The issue of showing users how to access software and sites that the company has filtered is a recipe for disaster. Often the stuff that is banned is banned because it can introduce spyware and malware to the system or it can bog down the computer and/or the network. When users find ways around that, they introduce significant security and privacy risks to the company, and they can potentially decrease their own productivity by clogging up their machines with spyware and adware.In terms of "How to search your work documents from home," Vara recommends using Google Desktop to sync documents between a work PC and a home PC. That might be okay for a few consultants and small businesses, but it's a terrifically bad idea for anyone in the corporate world (The Wall Street Journal's core audience). The implications for privacy, confidentiality, and compliance are severe and serious, especially if any of the files involved contain customer or financial data. Plus, there are easier ways to handle the issue that preserve security, such as a VPN connection and Remote Desktop from a home PC to a work PC. And then there's the issue of "How to access your work email remotely when your company won't spring for a BlackBerry." Forwarding work e-mails to personal e-mail accounts and devices -- as the Journal article advises -- is another potential disaster waiting to happen. It raises the same issues of confidentiality and compliance because when you forward all mail, it is very likely that you'll end up sending customer data and corporate financial information to your personal accounts. While the Journal article ostensibly shows some responsibility and restraint by including sections on "The Risks" and "How to Stay Safe" for each of the 10 items, the author either does not fully understand all of the security and compliance risks involved or simply chose to make light of many of them. Either scenario is a strong indictment against the article. The compliance issues, while mentioned in the article, are much more serious than Vara seems to realize because they can expose a company to major financial risk (in the form of fines, lawsuits, and legal fees). Likewise, the security issues are much more serious than the Journal article presents them. Hackers have gone professional (and in some cases joined forces with organized crime) and are out there looking for employees and companies to steal data from and use for blackmail or money laundering. The TJX security scandal could serve as a sober warning to that effect, once all of the details come to light.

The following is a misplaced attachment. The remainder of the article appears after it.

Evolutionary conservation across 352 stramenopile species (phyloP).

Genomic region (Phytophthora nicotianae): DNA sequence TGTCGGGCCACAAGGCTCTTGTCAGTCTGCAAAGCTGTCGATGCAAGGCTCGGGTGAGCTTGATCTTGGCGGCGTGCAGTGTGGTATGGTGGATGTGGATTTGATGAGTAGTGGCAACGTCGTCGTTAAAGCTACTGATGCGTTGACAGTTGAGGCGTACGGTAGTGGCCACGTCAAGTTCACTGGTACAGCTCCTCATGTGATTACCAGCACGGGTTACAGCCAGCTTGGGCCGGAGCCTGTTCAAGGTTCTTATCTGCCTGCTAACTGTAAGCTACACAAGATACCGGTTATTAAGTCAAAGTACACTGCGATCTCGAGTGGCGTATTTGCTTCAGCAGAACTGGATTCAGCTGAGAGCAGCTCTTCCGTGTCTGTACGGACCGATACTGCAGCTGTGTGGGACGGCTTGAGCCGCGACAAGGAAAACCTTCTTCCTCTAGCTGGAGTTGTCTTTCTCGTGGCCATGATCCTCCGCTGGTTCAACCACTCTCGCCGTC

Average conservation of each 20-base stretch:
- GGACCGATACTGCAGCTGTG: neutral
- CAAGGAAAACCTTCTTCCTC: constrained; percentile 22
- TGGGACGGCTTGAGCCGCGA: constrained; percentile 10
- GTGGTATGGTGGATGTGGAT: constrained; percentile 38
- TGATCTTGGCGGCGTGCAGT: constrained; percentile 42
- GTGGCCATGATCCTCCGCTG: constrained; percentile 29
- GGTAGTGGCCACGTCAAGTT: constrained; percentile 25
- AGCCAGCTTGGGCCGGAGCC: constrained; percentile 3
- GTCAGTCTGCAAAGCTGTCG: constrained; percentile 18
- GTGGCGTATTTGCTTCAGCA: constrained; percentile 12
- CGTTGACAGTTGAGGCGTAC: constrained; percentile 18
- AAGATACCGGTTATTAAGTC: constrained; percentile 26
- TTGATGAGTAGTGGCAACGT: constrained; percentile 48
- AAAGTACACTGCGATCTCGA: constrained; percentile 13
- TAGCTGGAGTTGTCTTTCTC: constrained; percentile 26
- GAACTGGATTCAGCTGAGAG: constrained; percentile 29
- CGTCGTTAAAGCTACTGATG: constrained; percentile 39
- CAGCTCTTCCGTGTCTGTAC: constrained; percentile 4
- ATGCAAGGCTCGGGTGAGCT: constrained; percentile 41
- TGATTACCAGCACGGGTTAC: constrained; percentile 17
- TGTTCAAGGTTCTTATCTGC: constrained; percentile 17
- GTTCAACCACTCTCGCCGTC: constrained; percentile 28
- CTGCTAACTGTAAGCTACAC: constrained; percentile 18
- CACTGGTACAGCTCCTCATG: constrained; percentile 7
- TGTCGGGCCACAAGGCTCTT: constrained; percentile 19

While users often get frustrated with the IT department and the restrictions that it puts in place, the answer is not to train people how to make an end run around IT. In many companies, there's already too much of a disconnect between IT and the rest of the organization because of the fact that IT often plays the role of a police officer -- to serve and to protect.The root problem that The Wall Street Journal was trying to address is that many users want and need to do some personal computing on their work machines and/or access work apps and data from their home machines or devices. That's a reality that businesses and IT must face, and they must come up with some workable solutions.